Pardon me if I sound like I'm gushing about Borderlands 2 (this is the second post I've written about the game, after all). But to be honest, I haven't had a whole lot of time lately to explore my geeky side. Editing a novel is a lot of work, and lately, any free time I've had has been spent playing BL2 because let's face it...it's a great game. With the latest downloadable content release which raised the maximum level your character can achieve AND introduced new weapons AND a new playthrough mode...well, I don't see myself straying from this game for a while.
LEVEL CAP INCREASE
For anyone who doesn't know, a lot of games have a leveling system. For completing missions and defeating enemies, you'll earn experience points that accumulate until you gain a level, thereby increasing your stats. The highest level a player could reach was level 50...until last week when new downloadable content raised the level cap to 61. I've never been so excited about new content like I was last week (still am).
If you've never played a game with a leveling system, you might not understand why this is so important to the game. Prior to the increase, there was still a ton of gameplay value in BL2 even with a max level character. There were side missions to play, bosses to farm, and new weapons, shields, and mods to find, but with a max level character, I started to get bored because there was no progress. The level cap increase changed all that.
When I defeated the Warrior (final boss) on my second playthrough with my level 49 Mecromancer and received not just a level up to 50 but also experience gained towards my next level, I felt like I was playing a whole different game. Once again, I felt my character's progress move forward, and I couldn't wait to start a new game.
ULTIMATE VAULT HUNTER MODE
At the same time we all saw new downloadable content with the level cap increase, a free update opened up a third playthrough for the game: Ultimate Vault Hunter Mode. Borderlands and Borderlands 2 both had second playthroughs which allowed players to keep their current level and weapons. Enemies were harder. Weapons were stronger. And the fun...oh the fun.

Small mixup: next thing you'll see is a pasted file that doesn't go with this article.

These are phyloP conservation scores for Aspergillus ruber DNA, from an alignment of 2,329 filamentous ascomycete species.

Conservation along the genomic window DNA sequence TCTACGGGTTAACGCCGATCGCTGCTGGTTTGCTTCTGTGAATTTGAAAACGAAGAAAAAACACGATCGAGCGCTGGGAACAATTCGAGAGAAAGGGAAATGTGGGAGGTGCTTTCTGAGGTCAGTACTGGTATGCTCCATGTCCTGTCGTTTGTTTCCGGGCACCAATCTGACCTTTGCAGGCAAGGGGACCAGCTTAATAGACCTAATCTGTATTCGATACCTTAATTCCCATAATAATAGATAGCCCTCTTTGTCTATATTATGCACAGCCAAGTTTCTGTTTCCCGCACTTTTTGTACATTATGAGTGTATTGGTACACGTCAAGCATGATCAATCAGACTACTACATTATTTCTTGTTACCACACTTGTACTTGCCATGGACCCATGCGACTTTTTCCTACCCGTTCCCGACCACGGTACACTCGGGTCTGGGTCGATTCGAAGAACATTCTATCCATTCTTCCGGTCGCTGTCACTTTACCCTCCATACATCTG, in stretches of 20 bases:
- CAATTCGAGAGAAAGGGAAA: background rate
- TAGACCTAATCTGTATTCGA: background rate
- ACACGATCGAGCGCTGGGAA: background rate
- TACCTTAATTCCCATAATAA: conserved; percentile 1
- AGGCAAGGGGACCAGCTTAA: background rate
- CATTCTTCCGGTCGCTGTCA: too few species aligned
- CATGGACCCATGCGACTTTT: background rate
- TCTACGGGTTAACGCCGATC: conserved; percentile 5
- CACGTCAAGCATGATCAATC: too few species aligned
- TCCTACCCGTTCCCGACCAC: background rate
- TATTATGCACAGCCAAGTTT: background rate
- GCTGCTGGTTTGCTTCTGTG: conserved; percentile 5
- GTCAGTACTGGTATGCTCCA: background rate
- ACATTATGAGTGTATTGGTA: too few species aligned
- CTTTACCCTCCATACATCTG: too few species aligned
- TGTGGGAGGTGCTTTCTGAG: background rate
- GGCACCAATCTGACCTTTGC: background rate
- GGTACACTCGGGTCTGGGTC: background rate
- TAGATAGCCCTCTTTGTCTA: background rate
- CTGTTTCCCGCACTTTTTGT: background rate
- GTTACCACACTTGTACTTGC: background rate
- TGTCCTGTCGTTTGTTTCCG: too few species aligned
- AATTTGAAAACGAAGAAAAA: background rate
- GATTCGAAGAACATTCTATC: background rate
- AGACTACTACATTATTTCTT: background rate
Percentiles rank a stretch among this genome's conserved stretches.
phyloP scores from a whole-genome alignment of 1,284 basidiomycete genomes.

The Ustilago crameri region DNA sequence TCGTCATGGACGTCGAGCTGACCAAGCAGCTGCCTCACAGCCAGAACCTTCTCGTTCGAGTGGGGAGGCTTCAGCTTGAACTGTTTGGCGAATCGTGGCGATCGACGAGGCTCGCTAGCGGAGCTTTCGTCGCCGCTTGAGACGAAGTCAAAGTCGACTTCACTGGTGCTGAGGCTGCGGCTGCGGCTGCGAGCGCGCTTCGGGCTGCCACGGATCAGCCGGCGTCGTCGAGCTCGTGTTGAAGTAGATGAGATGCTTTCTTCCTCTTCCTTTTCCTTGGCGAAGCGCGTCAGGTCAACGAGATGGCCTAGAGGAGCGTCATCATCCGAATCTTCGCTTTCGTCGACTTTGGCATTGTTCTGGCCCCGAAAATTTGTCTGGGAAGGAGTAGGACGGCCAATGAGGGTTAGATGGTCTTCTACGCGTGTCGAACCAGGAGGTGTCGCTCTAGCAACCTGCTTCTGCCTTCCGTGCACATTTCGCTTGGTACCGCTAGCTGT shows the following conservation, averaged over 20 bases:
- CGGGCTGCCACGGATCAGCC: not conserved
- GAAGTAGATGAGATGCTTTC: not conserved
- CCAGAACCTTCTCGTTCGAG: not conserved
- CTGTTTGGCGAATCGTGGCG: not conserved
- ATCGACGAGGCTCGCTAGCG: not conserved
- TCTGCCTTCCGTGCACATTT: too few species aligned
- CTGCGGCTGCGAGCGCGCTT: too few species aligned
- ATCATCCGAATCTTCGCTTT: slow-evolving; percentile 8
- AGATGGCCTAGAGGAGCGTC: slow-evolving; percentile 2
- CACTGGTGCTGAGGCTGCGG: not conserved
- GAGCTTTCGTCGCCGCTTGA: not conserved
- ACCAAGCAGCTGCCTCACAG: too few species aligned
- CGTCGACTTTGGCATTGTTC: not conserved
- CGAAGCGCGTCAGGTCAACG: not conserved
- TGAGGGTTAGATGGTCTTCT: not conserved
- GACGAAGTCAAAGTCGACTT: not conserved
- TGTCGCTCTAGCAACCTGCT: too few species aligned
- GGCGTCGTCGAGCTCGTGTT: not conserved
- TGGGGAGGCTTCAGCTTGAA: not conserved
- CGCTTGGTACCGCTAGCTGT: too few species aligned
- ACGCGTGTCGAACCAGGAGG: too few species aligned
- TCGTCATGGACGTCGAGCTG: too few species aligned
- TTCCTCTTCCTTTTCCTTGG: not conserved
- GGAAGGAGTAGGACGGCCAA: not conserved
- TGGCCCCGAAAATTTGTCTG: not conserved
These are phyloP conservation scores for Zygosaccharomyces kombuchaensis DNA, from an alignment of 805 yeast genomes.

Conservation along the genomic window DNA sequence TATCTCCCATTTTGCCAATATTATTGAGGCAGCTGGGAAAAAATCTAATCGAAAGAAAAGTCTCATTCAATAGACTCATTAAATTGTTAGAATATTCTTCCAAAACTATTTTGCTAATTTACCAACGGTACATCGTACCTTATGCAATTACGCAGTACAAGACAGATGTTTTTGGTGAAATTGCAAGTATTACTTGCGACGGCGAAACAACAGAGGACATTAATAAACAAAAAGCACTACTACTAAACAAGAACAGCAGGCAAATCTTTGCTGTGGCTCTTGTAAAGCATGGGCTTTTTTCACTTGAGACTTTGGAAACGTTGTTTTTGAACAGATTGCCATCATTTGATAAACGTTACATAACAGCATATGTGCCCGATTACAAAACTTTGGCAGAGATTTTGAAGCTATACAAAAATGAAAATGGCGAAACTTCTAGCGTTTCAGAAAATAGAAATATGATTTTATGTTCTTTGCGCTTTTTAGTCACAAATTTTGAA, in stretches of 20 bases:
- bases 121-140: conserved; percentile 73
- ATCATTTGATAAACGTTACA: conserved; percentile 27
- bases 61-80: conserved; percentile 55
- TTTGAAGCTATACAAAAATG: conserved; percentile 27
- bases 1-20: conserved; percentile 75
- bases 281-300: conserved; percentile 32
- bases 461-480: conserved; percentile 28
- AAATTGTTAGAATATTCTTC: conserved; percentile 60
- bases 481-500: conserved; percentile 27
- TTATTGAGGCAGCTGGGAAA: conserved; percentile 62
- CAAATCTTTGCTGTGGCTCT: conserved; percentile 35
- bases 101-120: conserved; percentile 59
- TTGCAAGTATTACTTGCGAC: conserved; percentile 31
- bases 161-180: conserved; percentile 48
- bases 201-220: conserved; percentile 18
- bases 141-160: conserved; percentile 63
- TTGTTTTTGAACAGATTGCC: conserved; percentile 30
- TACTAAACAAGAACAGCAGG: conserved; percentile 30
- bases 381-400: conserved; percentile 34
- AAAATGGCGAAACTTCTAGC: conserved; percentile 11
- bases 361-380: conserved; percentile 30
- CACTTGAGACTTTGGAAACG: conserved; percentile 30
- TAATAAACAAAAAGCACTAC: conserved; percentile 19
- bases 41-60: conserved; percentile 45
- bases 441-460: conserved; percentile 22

But the latest free update introduced a third playthrough for Borderlands 2. Enemies now have 4x the health (which they also regenerate over time), but a game component called Slag received a 4x damage bonus, making it essential to gameplay. Suddenly, the game was no longer familiar. The weapons and shields that made me damn-near invincible in the second playthrough BARELY allowed me to survive in Ultimate Vault Hunter Mode.
And unlike in previous playthroughs where an enemy's level was determined by where you were at story-wise in the game, Ultimate Vault Hunter Mode automatically scaled enemy levels to the highest level of anyone on your team. So on my first co-op night, when my my teammate joined the game at level 58 and I was at a fresh level 51...well...I needed quite a bit of saves. But make no mistake, I had a blast. The challenge provided was astounding, frustrating, and so much fun.
Weapons have played a major role in Borderlands since the beginning. One of the first things I heard about the game was how many guns there were to find in the game, literally thousands, each one different from the next. But this was only part of the fun because there were different tiers of weapon rarity.
When Grandma Burps Patrick Obeys. This is a mnemonic device for the level of rarity in Borderlands. White, Green, Blue, Purple, and Orange. White weapons are the most common drops, while orange (or legendary) weapons are the highest level of rarity...or are they? Like in the original Borderlands, Pearlescent weapons make an appearance in BL2 with the latest downloadable content package. New weapons, new drop rates equals much more fun to be had.
The best part of Borderlands 2 (and its predecessor) is its maker...Gearbox. One of the best parts about playing this game has been the attention its designers have paid to the players. Gearbox listened to critiques from the players and provided updates to fix most of the problems the game had. Downloadable content could be a little longer (more bang for the buck), but overall, I feel like Gearbox holds great value in their players. We're not just a paycheck for them, and as a gamer, I appreciate that more than anything (especially considering how much of my time is devoted away from the console).
Video Games, Comics, Movies, and Books. I'll talk about it all, and I'll tell you why it's so awesome!